It seems lately that when somewhere in the world goes to hell in a hand basket everyone starts lining up on either side of the fence as to whether or not Twitter is a valid news source. Hell some are even calling it Twitter journalism, but if that is the case then journalism is really in a sorry state.
As convincing an argument as Mathew Ingram wrote late yesterday about how it is a source of journalism, I think there is an important ingredient missing from his point. Which is that unsubstantiated or wrong news fill travel faster and wider than any news which corrects those first reports. By the very nature of Twitter and how one’s friend network is setup it almost guarantees that while you may first hear the wrong news you won’t necessarily hear the corrected version because it might be coming from someone who isn’t a part of your network.
Both Svetlana Gladkova from Prof.com and Mathew do rightly point out that being a mainstream news service doesn’t guarantee that they won’t make errors as well. I would suggest thought that their ability to get the corrected information out to the same people who who heard the incorrect version is much more likely. Just because they are your friends or a part of your social network doesn’t imply that they won’t pass along misleading or incorrect information and the idea that that what they are sending your way is journalism is drop dead wrong.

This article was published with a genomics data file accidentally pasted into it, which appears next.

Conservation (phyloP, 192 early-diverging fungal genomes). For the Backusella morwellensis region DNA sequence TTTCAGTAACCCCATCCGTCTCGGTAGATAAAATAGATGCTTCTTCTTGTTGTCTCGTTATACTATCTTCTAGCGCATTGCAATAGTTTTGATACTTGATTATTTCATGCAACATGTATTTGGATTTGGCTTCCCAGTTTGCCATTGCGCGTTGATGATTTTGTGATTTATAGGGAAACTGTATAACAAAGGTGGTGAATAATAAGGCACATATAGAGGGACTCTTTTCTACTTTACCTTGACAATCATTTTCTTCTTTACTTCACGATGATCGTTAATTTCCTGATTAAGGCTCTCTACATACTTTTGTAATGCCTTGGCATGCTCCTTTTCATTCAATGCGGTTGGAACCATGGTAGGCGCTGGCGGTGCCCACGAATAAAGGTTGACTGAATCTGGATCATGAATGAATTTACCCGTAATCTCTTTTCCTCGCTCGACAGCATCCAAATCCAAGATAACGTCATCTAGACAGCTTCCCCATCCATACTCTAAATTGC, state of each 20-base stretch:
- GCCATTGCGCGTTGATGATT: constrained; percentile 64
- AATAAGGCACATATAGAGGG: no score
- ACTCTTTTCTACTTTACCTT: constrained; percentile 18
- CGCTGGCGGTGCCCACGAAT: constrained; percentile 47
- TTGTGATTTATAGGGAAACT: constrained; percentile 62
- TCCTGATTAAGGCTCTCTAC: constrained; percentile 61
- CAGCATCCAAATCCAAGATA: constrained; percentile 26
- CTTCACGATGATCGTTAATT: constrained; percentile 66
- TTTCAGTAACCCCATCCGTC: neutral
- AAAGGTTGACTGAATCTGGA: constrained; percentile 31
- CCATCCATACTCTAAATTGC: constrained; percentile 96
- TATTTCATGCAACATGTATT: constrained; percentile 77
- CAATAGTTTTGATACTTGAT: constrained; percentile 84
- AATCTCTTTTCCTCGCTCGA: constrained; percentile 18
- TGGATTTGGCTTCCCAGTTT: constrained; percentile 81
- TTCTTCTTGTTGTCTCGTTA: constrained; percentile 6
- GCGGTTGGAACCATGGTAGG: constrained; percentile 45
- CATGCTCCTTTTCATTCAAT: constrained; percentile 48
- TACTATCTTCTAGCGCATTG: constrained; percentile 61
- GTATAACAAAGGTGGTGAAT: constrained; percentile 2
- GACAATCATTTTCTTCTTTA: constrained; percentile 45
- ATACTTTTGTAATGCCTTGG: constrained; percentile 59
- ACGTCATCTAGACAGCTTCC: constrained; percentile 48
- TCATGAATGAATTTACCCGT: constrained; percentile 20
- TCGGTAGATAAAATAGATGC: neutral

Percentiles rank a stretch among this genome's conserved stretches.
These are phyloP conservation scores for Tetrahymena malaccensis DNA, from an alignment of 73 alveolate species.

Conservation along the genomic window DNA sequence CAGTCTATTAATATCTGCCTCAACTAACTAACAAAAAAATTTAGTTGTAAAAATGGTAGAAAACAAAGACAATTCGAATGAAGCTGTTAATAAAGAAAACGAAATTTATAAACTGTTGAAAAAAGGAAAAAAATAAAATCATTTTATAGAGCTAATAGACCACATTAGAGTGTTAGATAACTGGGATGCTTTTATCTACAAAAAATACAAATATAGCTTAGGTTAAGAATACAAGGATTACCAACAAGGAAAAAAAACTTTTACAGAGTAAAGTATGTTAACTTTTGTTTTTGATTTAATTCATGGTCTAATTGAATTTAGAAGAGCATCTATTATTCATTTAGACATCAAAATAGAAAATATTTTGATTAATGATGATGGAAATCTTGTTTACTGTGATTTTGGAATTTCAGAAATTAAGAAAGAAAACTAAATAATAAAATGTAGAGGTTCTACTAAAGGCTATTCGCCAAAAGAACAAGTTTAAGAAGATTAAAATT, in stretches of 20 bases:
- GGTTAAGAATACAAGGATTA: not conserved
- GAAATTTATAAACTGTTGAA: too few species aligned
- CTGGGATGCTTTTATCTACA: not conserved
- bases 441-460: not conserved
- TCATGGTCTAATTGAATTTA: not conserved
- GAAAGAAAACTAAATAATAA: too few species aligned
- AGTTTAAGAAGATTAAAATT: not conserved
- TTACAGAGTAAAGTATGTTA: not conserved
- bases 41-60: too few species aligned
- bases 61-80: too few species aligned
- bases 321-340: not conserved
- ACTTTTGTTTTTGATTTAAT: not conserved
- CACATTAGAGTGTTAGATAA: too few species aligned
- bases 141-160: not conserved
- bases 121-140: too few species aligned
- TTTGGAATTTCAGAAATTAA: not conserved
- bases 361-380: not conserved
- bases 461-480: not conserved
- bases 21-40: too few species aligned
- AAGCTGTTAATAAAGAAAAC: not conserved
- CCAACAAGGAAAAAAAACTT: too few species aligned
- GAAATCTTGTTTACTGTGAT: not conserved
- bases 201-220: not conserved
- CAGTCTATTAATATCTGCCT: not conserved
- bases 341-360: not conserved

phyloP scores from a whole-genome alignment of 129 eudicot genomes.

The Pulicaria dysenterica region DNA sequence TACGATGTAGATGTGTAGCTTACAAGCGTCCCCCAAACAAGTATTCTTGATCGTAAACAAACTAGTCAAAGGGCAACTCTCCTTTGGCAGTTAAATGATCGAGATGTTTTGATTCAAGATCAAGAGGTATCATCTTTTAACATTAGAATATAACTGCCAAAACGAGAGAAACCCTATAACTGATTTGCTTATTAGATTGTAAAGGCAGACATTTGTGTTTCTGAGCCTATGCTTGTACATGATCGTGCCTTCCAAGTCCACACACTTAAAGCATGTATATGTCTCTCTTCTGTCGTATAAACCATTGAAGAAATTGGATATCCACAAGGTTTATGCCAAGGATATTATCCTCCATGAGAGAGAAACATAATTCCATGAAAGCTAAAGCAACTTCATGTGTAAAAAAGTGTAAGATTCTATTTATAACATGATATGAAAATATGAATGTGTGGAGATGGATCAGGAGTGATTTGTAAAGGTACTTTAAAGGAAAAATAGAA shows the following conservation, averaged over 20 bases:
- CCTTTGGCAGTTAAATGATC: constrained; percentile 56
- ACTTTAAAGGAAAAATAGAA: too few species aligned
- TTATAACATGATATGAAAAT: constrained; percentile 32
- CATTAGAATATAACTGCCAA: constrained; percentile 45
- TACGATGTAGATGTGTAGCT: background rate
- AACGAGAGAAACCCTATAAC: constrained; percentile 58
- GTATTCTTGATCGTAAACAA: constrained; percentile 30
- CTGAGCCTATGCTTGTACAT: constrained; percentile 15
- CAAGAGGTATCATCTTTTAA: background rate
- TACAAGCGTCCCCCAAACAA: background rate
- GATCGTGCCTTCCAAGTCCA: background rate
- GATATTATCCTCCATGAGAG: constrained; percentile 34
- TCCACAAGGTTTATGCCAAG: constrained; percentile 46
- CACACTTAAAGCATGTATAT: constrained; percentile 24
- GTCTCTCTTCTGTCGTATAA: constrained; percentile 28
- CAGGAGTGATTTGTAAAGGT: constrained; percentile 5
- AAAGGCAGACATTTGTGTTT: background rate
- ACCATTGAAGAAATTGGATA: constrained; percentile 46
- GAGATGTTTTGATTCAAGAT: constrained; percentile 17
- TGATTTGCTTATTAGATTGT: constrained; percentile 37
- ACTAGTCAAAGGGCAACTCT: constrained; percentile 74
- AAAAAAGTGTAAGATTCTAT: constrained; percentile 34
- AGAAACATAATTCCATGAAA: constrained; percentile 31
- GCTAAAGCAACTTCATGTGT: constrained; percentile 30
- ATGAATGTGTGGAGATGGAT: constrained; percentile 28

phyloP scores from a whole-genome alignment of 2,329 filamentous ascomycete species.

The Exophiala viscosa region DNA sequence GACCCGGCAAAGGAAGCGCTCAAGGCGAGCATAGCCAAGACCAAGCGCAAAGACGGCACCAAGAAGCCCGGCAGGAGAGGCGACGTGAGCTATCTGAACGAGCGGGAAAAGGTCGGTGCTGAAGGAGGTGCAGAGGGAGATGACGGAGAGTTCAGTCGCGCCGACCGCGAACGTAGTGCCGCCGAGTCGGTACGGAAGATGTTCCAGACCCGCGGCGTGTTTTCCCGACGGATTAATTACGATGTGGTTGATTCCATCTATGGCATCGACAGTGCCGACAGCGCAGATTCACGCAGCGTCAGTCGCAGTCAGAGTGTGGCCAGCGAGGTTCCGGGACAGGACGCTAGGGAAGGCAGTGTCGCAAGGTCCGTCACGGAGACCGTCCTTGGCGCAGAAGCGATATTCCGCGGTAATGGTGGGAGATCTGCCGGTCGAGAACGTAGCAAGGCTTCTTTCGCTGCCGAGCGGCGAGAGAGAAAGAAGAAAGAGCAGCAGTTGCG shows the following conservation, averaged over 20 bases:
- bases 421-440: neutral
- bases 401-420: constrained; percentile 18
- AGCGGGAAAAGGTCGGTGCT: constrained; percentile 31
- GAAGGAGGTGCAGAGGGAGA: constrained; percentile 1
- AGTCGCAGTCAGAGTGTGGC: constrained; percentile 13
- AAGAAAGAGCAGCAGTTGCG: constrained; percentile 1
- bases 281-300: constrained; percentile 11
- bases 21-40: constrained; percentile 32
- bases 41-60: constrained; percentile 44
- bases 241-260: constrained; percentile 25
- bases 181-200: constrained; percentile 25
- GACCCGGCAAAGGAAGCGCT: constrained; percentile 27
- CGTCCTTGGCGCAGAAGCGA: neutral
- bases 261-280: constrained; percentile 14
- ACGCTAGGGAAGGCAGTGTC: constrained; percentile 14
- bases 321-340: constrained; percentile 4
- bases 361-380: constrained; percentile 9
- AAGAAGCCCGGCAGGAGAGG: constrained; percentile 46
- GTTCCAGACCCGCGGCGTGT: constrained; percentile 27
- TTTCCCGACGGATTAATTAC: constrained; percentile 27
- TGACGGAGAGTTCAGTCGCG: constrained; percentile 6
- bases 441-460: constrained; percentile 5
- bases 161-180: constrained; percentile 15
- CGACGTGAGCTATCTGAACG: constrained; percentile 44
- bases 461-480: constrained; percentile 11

At best Twitter is an excellent way to get leads for news or information that you then follow up via other means; at worst the network is nothing more than a global hen party. The idea that a 140 characters; which has passed through so many hands by the time it actually reaches you, is even remotely similar to a live feed from any journalist on the ground; even with the mistakes they might make, is head shaking.
The other argument that the Twitter proponents like to use; and we see it all the time, is that the news will hit Twitter before the mainstream journalists write; or speak, a single word. So what? In this day and age and the speed by which information traverses the world does five minutes, ten minutes or even twenty minutes for that matter really make that much of a difference? Do we really need to be plugged in that badly?
Twitter might be a fun way to waste some time but it is not the next frontier of journalism; or at least I sure as hell hope it isn’t.